Made By Us
6/12/2013 – 28/2/2014
Redeveloping industrial heritage
Het Nieuwe Instituut has invited Dutch research group The Mobile City to help it develop a dialogue around the concept of smart cities between Chinese and Dutch architects, media makers and designers. The project Made By Us was launched during the Beijing Design Week in partnership with the China Millennium Monument Museum of Digital Arts (CMoDA).
The programme features an interdisciplinary symposium, an exhibition and a two-day workshop with Dutch and Chinese experts. Participating Dutch creatives include the new media artist Sander Veenhof, Niki Smit from game studio Monobanda, and Mark van der Net (OSCity). Together with their Chinese colleagues they will explore the use of new media technologies in a participatory approach to redeveloping industrial heritage. Made By Us will result in a prototype and exhibition, which will open on 6 December during the 2013 Bi-City Biennale of Urbanism/Architecture in Shenzhen.
Made By Us aims to promote the exchange of knowledge and culture and the growth of market relationships between China and the Netherlands through exhibitions, conversations and collaborations that involve creative producers working in the fields of e-culture, design, architecture and planning. Made By Us consists of multiple phases.
Saturday 28 and Sunday 29 September 2013 (workshops during Beijing Design Week at China Millennium Monument Museum of Digital Arts (CMoDA), Beijing). Read the reports of the workshop on the website of The Mobile City and the report in Dutch by Edo Dijksterhuis on the website of the Creative Industries Fund.
7 October, 7 November (closed expert meeting).
7 November (public evening at Het Nieuwe Instituut).
6 December 2013 - 28 February 2014. Exhibition and showcases at Shenzhen Bi-City Biennale of Urbanism/Architecture. Articles from the publication with results of Made By Us are available at the themobilecity.nl/madebyus.
In China the challenge of meaningfully repurposing former industrial factories is perhaps even more pressing than elsewhere. In part this is because of the sheer quantity of its (heavy and manual) industrial plants. Other reasons include fluctuating demands of the international economy, shifts in work and environmental regulations, and high labor mobility, which force frequent adaptations and rapid real estate turnover.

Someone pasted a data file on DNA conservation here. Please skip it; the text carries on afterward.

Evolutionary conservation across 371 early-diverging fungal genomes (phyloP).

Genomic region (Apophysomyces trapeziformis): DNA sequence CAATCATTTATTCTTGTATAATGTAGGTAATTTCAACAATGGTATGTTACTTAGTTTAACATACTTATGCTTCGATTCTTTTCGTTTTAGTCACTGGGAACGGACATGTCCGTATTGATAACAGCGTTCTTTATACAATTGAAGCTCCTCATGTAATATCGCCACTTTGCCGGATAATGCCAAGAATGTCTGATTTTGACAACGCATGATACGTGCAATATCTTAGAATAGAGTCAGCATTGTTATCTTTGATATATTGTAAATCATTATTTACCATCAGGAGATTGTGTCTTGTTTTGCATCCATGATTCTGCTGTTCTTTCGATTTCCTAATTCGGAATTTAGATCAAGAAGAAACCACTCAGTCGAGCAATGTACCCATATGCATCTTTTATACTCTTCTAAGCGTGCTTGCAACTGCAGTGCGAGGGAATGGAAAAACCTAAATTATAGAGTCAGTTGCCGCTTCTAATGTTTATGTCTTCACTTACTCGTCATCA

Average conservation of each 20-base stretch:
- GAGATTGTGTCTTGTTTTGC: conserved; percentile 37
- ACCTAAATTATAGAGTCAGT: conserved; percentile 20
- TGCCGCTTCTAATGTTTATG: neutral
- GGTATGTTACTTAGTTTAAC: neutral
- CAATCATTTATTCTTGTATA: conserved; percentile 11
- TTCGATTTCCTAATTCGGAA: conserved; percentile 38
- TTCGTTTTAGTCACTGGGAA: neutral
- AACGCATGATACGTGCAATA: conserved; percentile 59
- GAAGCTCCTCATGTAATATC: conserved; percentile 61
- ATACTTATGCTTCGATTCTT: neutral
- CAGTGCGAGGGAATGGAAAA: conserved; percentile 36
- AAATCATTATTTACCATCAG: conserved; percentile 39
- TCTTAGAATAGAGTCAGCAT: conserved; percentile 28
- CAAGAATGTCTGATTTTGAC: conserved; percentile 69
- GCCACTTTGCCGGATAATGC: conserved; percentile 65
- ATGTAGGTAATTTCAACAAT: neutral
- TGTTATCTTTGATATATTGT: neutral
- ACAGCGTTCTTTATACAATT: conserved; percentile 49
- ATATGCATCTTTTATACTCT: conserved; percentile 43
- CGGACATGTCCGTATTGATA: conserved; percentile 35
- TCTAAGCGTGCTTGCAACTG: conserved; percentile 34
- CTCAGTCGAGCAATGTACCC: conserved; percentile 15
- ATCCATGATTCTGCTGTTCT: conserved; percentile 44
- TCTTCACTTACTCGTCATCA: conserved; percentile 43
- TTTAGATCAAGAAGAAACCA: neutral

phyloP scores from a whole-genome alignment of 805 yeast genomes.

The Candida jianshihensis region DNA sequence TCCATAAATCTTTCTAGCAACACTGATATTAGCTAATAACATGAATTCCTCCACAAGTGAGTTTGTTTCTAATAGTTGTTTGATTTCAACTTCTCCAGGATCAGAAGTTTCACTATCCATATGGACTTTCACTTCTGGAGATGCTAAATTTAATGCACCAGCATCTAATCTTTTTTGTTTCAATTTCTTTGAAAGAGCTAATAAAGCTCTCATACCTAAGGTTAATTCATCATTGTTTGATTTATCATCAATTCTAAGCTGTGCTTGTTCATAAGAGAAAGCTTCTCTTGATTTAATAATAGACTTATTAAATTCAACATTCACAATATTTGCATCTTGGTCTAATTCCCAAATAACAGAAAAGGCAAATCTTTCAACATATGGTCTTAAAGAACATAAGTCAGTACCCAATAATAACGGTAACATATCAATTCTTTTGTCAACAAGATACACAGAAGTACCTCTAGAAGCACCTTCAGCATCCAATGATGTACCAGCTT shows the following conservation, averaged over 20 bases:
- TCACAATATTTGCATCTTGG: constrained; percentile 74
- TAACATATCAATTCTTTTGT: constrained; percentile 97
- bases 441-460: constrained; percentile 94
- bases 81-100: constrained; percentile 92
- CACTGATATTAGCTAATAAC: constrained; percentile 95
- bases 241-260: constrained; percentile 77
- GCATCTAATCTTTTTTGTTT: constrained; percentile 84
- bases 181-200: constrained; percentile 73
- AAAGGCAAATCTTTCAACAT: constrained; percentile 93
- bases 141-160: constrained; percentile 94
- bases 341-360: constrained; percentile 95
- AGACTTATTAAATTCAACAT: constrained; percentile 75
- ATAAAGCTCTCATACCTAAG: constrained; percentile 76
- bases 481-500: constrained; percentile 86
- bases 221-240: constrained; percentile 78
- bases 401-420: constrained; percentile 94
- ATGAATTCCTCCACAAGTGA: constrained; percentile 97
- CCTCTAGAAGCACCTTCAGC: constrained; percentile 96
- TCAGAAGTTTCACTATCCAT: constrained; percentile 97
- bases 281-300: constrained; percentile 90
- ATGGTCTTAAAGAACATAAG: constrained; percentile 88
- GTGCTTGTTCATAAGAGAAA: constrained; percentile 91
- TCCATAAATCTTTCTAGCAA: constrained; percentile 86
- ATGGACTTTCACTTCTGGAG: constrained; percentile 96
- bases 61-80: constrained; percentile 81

At the same time in China as elsewhere we see the ubiquitous presence of all kinds of digital technologies in the urban realm, including mobile phones, wireless networks, rfid cards, casual mobile games, location-based services, and so on. How can we use these digital media technologies to bring out the issue of repurposing post-industrial heritage? Can we create awareness among the public of the spatial, functional and social qualities of these places? And, more importantly, can we design (temporary) new media interventions that actively involve people as makers and owners instead of mere spectators?
With this intervention we want to contribute to smart city debates in China and elsewhere by focusing on ownership as a design perspective and approach. In short, we use the notion of ownership not in an exclusive sense (as proprietorship) but in an inclusive sense as the extent the which city dwellers feel a sense of responsibility for, and involvement in their surroundings, their fellow citizens and changing urban conditions. How can we engage new publics and allow them to act on collectively shared issues in the city?
With this program, The New Institute and The Mobile City continue the dialogue with Chinese professionals about the future of the media city. See our earlier event Designing the Hybrid City in Shanghai during the 2010 World Expo. The program Made By Us is partly funded by the Creative Industries Fund
HET NIEUWE INSTITUUT
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